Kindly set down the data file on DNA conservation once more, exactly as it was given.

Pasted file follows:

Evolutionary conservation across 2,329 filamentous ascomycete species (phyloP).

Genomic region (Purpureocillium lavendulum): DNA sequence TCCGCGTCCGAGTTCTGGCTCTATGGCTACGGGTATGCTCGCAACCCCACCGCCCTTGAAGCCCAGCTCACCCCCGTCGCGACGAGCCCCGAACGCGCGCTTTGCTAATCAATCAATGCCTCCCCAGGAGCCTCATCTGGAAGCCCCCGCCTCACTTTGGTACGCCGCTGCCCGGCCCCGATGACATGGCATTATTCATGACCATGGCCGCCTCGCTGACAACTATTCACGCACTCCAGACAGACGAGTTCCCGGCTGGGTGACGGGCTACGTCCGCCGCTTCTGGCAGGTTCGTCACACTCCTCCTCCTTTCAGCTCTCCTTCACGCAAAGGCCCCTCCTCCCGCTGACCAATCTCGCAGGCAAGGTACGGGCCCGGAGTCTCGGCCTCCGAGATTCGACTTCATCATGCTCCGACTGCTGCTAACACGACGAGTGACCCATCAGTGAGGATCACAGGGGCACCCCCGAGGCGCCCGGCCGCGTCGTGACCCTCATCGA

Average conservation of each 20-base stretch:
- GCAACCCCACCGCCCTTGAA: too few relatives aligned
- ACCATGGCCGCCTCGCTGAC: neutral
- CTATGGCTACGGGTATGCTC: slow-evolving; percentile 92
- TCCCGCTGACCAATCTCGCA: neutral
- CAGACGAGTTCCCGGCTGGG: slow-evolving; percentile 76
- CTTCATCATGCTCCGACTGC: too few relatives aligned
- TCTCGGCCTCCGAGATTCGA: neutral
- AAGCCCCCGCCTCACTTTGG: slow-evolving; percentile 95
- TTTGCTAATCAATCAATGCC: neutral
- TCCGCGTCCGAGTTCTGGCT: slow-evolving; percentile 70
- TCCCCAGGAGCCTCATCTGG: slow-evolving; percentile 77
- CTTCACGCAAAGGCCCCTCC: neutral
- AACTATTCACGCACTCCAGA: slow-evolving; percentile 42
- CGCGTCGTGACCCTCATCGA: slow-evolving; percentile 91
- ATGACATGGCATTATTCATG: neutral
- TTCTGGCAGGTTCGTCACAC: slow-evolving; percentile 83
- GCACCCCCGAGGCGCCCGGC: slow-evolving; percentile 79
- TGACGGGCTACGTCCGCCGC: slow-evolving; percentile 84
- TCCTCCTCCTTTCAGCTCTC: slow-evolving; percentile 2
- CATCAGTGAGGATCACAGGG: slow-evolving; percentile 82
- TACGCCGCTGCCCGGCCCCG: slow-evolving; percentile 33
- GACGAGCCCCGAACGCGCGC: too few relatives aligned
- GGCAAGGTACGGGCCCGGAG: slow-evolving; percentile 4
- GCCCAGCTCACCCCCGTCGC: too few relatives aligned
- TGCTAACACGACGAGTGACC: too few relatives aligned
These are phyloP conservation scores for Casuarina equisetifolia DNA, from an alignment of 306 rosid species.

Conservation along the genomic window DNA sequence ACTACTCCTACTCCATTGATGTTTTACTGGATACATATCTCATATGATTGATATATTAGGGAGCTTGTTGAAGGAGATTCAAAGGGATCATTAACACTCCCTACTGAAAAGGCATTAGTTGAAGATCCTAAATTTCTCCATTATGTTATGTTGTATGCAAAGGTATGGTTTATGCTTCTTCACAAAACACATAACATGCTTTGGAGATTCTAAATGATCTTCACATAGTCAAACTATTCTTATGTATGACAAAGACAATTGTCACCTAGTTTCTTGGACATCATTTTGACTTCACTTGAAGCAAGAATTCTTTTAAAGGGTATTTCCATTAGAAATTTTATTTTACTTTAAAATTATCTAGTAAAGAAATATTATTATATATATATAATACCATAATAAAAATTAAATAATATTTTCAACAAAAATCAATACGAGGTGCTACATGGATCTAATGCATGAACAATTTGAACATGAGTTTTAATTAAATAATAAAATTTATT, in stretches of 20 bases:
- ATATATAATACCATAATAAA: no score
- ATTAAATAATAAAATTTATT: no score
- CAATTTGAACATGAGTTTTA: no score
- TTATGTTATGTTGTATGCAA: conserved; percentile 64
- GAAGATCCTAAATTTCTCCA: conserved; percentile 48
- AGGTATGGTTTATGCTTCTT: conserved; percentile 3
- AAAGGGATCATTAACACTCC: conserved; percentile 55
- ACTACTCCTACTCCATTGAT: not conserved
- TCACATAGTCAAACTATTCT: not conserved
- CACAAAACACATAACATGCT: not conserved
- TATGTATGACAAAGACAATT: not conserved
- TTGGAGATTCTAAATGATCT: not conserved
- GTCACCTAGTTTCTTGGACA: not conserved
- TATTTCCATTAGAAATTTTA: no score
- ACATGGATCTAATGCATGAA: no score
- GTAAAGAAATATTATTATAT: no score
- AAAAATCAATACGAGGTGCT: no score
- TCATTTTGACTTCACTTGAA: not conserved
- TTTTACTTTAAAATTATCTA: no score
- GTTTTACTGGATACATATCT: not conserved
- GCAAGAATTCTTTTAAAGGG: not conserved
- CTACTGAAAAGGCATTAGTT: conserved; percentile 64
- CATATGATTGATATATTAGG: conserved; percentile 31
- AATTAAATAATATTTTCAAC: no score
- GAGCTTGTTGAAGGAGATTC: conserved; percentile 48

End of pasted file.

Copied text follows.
Evolutionary conservation across 2,329 filamentous ascomycete species (phyloP).

Genomic region (Purpureocillium lavendulum): DNA sequence TCCGCGTCCGAGTTCTGGCTCTATGGCTACGGGTATGCTCGCAACCCCACCGCCCTTGAAGCCCAGCTCACCCCCGTCGCGACGAGCCCCGAACGCGCGCTTTGCTAATCAATCAATGCCTCCCCAGGAGCCTCATCTGGAAGCCCCCGCCTCACTTTGGTACGCCGCTGCCCGGCCCCGATGACATGGCATTATTCATGACCATGGCCGCCTCGCTGACAACTATTCACGCACTCCAGACAGACGAGTTCCCGGCTGGGTGACGGGCTACGTCCGCCGCTTCTGGCAGGTTCGTCACACTCCTCCTCCTTTCAGCTCTCCTTCACGCAAAGGCCCCTCCTCCCGCTGACCAATCTCGCAGGCAAGGTACGGGCCCGGAGTCTCGGCCTCCGAGATTCGACTTCATCATGCTCCGACTGCTGCTAACACGACGAGTGACCCATCAGTGAGGATCACAGGGGCACCCCCGAGGCGCCCGGCCGCGTCGTGACCCTCATCGA

Average conservation of each 20-base stretch:
- GCAACCCCACCGCCCTTGAA: too few relatives aligned
- ACCATGGCCGCCTCGCTGAC: neutral
- CTATGGCTACGGGTATGCTC: slow-evolving; percentile 92
- TCCCGCTGACCAATCTCGCA: neutral
- CAGACGAGTTCCCGGCTGGG: slow-evolving; percentile 76
- CTTCATCATGCTCCGACTGC: too few relatives aligned
- TCTCGGCCTCCGAGATTCGA: neutral
- AAGCCCCCGCCTCACTTTGG: slow-evolving; percentile 95
- TTTGCTAATCAATCAATGCC: neutral
- TCCGCGTCCGAGTTCTGGCT: slow-evolving; percentile 70
- TCCCCAGGAGCCTCATCTGG: slow-evolving; percentile 77
- CTTCACGCAAAGGCCCCTCC: neutral
- AACTATTCACGCACTCCAGA: slow-evolving; percentile 42
- CGCGTCGTGACCCTCATCGA: slow-evolving; percentile 91
- ATGACATGGCATTATTCATG: neutral
- TTCTGGCAGGTTCGTCACAC: slow-evolving; percentile 83
- GCACCCCCGAGGCGCCCGGC: slow-evolving; percentile 79
- TGACGGGCTACGTCCGCCGC: slow-evolving; percentile 84
- TCCTCCTCCTTTCAGCTCTC: slow-evolving; percentile 2
- CATCAGTGAGGATCACAGGG: slow-evolving; percentile 82
- TACGCCGCTGCCCGGCCCCG: slow-evolving; percentile 33
- GACGAGCCCCGAACGCGCGC: too few relatives aligned
- GGCAAGGTACGGGCCCGGAG: slow-evolving; percentile 4
- GCCCAGCTCACCCCCGTCGC: too few relatives aligned
- TGCTAACACGACGAGTGACC: too few relatives aligned
These are phyloP conservation scores for Casuarina equisetifolia DNA, from an alignment of 306 rosid species.

Conservation along the genomic window DNA sequence ACTACTCCTACTCCATTGATGTTTTACTGGATACATATCTCATATGATTGATATATTAGGGAGCTTGTTGAAGGAGATTCAAAGGGATCATTAACACTCCCTACTGAAAAGGCATTAGTTGAAGATCCTAAATTTCTCCATTATGTTATGTTGTATGCAAAGGTATGGTTTATGCTTCTTCACAAAACACATAACATGCTTTGGAGATTCTAAATGATCTTCACATAGTCAAACTATTCTTATGTATGACAAAGACAATTGTCACCTAGTTTCTTGGACATCATTTTGACTTCACTTGAAGCAAGAATTCTTTTAAAGGGTATTTCCATTAGAAATTTTATTTTACTTTAAAATTATCTAGTAAAGAAATATTATTATATATATATAATACCATAATAAAAATTAAATAATATTTTCAACAAAAATCAATACGAGGTGCTACATGGATCTAATGCATGAACAATTTGAACATGAGTTTTAATTAAATAATAAAATTTATT, in stretches of 20 bases:
- ATATATAATACCATAATAAA: no score
- ATTAAATAATAAAATTTATT: no score
- CAATTTGAACATGAGTTTTA: no score
- TTATGTTATGTTGTATGCAA: conserved; percentile 64
- GAAGATCCTAAATTTCTCCA: conserved; percentile 48
- AGGTATGGTTTATGCTTCTT: conserved; percentile 3
- AAAGGGATCATTAACACTCC: conserved; percentile 55
- ACTACTCCTACTCCATTGAT: not conserved
- TCACATAGTCAAACTATTCT: not conserved
- CACAAAACACATAACATGCT: not conserved
- TATGTATGACAAAGACAATT: not conserved
- TTGGAGATTCTAAATGATCT: not conserved
- GTCACCTAGTTTCTTGGACA: not conserved
- TATTTCCATTAGAAATTTTA: no score
- ACATGGATCTAATGCATGAA: no score
- GTAAAGAAATATTATTATAT: no score
- AAAAATCAATACGAGGTGCT: no score
- TCATTTTGACTTCACTTGAA: not conserved
- TTTTACTTTAAAATTATCTA: no score
- GTTTTACTGGATACATATCT: not conserved
- GCAAGAATTCTTTTAAAGGG: not conserved
- CTACTGAAAAGGCATTAGTT: conserved; percentile 64
- CATATGATTGATATATTAGG: conserved; percentile 31
- AATTAAATAATATTTTCAAC: no score
- GAGCTTGTTGAAGGAGATTC: conserved; percentile 48